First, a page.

My motto for Sheet Pan Science is “Contain the mess, not the fun!” and I invented “Ice Globe Volcanoes” just for this book. (You can see the volcanoes on the cover below!) Amazon ordering link here.

Check out some of the projects from Sheet Pan Science that I demo’d on television by clicking here or here.

# 3 Fun, Easy Halloween Science Projects for Kids

`October 13, 2021 - by KitchenPantryScientist`

Use on-hand ingredients to whip up some Halloween fun, with Vampire Vegetables, Fizzy Monster Heads and Bags of Blood!

# Summer Science- Botany for Kids (pressing plants and making a plant collection)

`June 10, 2021 - by KitchenPantryScientist`

With summertime here, kids will be spending more time in parks, backyards and at cabins. Pressing plants to make a botanical collection and nature journaling get them outdoors to interact with the environment and discover the science all around them. Here’s a short video demonstrating how to press plants using cardboard, newspaper, watercolor (absorbent) paper and a heavy book.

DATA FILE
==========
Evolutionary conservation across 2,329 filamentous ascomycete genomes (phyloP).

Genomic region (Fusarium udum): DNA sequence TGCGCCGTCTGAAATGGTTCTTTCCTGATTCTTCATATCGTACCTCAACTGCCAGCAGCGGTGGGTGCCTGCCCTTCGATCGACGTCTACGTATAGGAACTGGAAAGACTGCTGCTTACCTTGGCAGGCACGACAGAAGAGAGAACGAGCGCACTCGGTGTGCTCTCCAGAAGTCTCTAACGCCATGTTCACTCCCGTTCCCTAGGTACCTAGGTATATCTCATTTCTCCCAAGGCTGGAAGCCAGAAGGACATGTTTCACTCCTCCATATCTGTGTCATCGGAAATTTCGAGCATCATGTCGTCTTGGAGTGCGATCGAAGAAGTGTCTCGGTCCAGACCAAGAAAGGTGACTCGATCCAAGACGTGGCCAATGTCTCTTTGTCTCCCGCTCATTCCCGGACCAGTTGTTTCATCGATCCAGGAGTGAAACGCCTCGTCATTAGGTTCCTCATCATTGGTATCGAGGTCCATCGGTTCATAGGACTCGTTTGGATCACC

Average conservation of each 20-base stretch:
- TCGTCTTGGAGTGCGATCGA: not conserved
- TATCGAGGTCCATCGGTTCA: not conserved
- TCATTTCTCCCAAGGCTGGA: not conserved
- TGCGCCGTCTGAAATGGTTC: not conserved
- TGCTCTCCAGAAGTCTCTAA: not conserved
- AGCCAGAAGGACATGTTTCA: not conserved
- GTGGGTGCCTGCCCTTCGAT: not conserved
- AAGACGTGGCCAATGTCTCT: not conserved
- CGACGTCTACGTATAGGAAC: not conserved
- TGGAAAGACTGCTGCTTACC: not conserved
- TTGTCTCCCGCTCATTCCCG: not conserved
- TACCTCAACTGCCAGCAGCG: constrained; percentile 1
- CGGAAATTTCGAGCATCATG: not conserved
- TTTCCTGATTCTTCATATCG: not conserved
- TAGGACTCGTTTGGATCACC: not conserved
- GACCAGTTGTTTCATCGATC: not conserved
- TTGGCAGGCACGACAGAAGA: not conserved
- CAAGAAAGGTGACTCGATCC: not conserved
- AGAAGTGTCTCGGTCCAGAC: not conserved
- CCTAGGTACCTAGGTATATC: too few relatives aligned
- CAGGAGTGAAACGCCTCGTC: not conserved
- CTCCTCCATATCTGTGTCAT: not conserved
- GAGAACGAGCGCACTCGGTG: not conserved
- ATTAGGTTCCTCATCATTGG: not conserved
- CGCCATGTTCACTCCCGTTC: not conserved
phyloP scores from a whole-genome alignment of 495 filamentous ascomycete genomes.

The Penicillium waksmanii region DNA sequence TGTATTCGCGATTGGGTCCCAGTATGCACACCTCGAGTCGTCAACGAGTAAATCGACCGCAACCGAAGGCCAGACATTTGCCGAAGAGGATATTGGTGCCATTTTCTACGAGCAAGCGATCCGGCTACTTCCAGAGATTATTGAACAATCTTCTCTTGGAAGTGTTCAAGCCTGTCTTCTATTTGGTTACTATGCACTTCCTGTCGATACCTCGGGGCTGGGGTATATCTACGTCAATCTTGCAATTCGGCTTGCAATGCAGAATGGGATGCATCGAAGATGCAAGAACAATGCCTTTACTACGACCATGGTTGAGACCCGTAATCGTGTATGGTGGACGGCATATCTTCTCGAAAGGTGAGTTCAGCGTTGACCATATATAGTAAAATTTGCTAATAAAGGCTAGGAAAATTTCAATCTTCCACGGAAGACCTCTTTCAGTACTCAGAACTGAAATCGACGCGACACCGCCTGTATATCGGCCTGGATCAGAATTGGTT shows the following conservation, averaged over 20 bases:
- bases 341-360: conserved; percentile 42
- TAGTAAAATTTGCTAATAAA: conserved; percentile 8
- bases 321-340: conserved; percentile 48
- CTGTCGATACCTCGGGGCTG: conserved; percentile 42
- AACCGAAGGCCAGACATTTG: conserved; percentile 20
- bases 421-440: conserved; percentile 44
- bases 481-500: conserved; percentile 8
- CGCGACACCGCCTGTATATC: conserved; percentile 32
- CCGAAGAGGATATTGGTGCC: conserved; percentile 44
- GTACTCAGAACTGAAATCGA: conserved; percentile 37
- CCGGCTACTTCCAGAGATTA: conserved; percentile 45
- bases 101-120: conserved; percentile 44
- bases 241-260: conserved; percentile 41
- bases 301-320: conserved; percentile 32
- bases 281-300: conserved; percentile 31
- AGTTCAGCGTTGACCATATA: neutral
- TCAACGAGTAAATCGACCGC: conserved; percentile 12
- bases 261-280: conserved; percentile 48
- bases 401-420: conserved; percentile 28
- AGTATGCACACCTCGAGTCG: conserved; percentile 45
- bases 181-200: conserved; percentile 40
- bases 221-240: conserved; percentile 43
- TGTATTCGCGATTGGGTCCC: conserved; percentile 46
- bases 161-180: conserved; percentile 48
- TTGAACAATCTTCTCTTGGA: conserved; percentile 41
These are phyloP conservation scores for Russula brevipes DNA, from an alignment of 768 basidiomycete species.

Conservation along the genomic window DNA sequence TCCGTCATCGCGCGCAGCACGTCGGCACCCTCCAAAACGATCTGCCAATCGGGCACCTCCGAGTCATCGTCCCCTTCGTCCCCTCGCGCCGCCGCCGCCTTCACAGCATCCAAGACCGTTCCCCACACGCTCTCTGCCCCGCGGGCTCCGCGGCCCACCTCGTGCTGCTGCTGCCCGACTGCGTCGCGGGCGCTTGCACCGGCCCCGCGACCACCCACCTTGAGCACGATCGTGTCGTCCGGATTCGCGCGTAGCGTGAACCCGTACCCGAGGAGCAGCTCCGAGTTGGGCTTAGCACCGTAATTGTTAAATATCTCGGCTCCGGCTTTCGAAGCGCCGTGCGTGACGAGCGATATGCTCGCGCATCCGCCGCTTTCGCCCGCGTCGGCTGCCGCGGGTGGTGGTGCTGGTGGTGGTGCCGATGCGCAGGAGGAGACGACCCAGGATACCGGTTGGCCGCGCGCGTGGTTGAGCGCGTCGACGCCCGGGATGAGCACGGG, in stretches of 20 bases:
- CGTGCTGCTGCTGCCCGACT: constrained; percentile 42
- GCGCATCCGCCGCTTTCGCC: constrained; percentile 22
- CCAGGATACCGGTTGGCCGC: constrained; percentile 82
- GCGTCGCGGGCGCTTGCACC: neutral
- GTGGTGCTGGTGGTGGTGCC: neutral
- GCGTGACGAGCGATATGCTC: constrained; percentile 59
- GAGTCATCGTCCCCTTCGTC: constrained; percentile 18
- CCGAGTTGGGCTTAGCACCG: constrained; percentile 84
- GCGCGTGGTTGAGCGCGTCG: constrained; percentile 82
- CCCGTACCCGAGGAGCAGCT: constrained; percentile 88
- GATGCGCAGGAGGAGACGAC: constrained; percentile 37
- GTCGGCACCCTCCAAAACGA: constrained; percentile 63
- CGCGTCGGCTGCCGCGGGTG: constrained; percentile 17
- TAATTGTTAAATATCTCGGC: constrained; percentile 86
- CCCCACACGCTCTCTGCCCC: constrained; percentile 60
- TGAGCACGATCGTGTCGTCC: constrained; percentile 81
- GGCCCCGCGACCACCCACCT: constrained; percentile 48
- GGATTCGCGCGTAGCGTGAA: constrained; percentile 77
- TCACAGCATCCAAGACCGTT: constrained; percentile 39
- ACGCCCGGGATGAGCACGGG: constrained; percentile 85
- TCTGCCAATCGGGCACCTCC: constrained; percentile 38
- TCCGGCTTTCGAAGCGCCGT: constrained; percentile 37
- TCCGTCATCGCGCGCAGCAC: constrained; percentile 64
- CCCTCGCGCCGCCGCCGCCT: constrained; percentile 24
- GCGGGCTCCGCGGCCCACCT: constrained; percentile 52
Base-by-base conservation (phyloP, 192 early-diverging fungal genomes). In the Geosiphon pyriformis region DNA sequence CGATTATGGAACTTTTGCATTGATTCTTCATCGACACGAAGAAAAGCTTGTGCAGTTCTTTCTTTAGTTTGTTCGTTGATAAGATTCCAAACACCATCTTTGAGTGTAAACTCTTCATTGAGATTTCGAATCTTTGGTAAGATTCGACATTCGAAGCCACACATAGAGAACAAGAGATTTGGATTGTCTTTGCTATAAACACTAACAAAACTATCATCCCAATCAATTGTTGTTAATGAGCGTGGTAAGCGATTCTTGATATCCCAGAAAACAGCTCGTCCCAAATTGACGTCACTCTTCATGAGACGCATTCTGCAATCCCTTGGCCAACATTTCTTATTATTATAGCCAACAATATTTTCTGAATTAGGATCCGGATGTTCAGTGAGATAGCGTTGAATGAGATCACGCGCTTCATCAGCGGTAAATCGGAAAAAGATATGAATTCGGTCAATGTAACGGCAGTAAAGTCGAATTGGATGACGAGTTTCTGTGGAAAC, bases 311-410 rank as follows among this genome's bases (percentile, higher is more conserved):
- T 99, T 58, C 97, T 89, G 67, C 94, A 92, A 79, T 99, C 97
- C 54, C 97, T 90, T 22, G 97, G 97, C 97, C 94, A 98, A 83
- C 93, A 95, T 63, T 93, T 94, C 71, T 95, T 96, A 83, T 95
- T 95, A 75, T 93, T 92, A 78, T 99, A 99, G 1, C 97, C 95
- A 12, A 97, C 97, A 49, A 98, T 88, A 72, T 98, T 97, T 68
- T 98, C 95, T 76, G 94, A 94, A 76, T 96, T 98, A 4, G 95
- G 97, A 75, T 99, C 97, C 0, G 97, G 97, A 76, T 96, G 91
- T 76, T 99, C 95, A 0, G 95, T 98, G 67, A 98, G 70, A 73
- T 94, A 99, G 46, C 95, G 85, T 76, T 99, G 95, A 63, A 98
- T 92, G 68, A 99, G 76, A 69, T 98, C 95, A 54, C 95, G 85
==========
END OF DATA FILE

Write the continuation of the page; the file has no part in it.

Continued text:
(Project from The Kitchen Pantry Scientist, Biology for Kids Quarto Books, 2021)

# Star Wars Science Projects from Star Wars Maker Lab

`April 28, 2021 - by KitchenPantryScientist`

Got a Star Wars fan in the house? May the Fourth is next week! I demonstrated a few science projects from my book “Star Wars Maker” Lab on WCCO | CBS Minnesota this morning!

#MayTheFourthBeWithYou

# Earth Day Science projects from “The Kitchen Pantry Scientist-Biology for Kids”

`April 14, 2021 - by KitchenPantryScientist`

I demonstrated a couple of Earth Day science projects from my new book today on WCCO Midmorning! “The Kitchen Pantry Scientist- Biology for Kids” will be out May 11 and is available for pre-order now, everywhere books are sold.https://cbsloc.al/3dYOTUcHere’s how to make nature bracelets from duct tape and mason bee houses from empty cans, paper straws and rolled paper.